Professional sports has served as a medium of interaction between altering races and religions since its value as a commercialized product was fully recognized. Competition between cities, countries, and nationalities has become bigger than the product itself — and almost always leaves room for disclosed controversy between players and teams. While the promise of unwavering unity between a fan base and its chosen franchise has become expected of successful leagues, the relationship between a league and its players continues to appear unsteady.
The case can be made that race relations between nationalities, for example, have become an increased source of dissonance in the platform. Racial stigma is infinitely — and instantly attached to players in each of the United States’ major professional leagues, while each league itself claims to be wholly supportive of origins and religious views of its players. An athlete’s cultural and religious background is readily available information upon entering an association, as tangible and necessary as vertical leap.
The consumer wants to believe that racism has died off in sports, but how can we truly know if it has? There is no tell-all litmus test capable of showing, with even slight certainty, that racial tensions are being cured simply because professional athletes are expected to act professionally. They are human, subject to the same animosities — no matter how seemingly inappropriate — as every fan. Sports can provide a voice of discrimination between players and fans themselves, and can introduce athletes who fail to represent the publicly anticipated open – mindedness of profitable teams. The question, despite what every fan wishes to believe, is not whether the athletes themselves have racist tendencies — they are as humanly imperfect as any fan. The burden of proof will always be on the respective league. It is a product, and will be held accountable.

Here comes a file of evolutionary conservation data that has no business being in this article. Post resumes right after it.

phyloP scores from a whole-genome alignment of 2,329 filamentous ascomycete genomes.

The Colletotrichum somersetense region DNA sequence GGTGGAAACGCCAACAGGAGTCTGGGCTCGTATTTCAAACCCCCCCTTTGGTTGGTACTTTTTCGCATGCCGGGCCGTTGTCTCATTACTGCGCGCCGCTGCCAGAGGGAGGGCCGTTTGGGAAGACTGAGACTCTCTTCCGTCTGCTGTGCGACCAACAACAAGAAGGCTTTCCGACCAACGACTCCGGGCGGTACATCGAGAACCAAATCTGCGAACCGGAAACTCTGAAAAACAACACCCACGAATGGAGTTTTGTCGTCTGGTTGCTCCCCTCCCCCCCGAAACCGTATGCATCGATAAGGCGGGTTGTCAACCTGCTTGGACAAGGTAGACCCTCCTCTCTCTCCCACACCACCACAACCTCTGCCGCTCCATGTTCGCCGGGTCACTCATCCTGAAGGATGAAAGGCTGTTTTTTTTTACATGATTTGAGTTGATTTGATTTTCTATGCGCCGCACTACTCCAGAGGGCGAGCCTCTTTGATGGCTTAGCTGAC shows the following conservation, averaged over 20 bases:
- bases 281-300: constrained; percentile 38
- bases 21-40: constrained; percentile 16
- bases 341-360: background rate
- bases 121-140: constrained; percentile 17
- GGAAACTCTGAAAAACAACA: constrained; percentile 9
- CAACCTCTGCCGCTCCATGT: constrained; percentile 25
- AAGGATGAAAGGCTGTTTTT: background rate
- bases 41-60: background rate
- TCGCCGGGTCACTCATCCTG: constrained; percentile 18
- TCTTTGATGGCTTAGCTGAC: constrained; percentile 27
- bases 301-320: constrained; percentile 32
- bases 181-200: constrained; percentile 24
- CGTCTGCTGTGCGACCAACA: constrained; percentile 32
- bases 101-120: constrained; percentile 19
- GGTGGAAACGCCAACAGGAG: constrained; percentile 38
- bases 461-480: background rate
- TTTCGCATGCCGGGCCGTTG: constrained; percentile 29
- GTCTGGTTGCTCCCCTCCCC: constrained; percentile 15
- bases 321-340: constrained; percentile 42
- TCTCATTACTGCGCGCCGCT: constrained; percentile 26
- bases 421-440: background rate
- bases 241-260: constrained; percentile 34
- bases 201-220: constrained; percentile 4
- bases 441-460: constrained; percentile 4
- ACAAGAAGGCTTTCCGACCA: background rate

The NBA has evolved into a self-proclaimed leader in the push toward racial acceptance in sports, while the NFL remains interested in birthing scandals out of thin air in an attempt to make us all hate Roger Goodell (and it’s working). So the expected progressivism in American leagues holds the NBA to the same appropriations as every other: Is enough being done to rid lingering racism in a lucrative league which claims to champion diversity?
Religious belief and background, too, has an equally important place in the conversation. Sure, religion’s role in sports may not be noticed as consistently as is Floyd Mayweather’s repulsive appeal to certain boxing fans, it may not even be talked about regularly by nationally respected entities — but it is present, as crucial in some players’ lives as the details of a contract. Every pro sports league in the world, especially those with moral — or fiscal — interests in a non-discriminatory image, have certain players whose lives are defined by exterior views on their religion.
The NBA may be the solitary best league when it comes to appearing as accepting and open-minded as we all hope our sports will eventually become. When Donald Sterling was outed as an insane racist, Commissioner Adam Silver banned him for life, like a bald Superman. Sure, there were a lot of other things at play in this decision: Silver had just become commissioner and the Clippers were finally nearing a full domination over the Los Angeles fan base while in a huge playoff series. Still, the league gave itself a reputation which had been fleeing sports, maybe forever.
Religious tolerance in sports appears to be equally as important. Professional soccer friendlies consistently feature Israeli flags being presented by fans in stands, as a means of showing both national and religious pride. Whereas an NFL stadium would likely implode upon an instance of formidable Jewish pride being presented, the NBA’s end-game is to invite such an exemplary act (I think), regardless of what its players may believe.
So we see that a professional league is fully responsible for proving its progression into an age of tolerant sports: one in which racist owners, players and coaches have no footing, no presence, no say in any matter.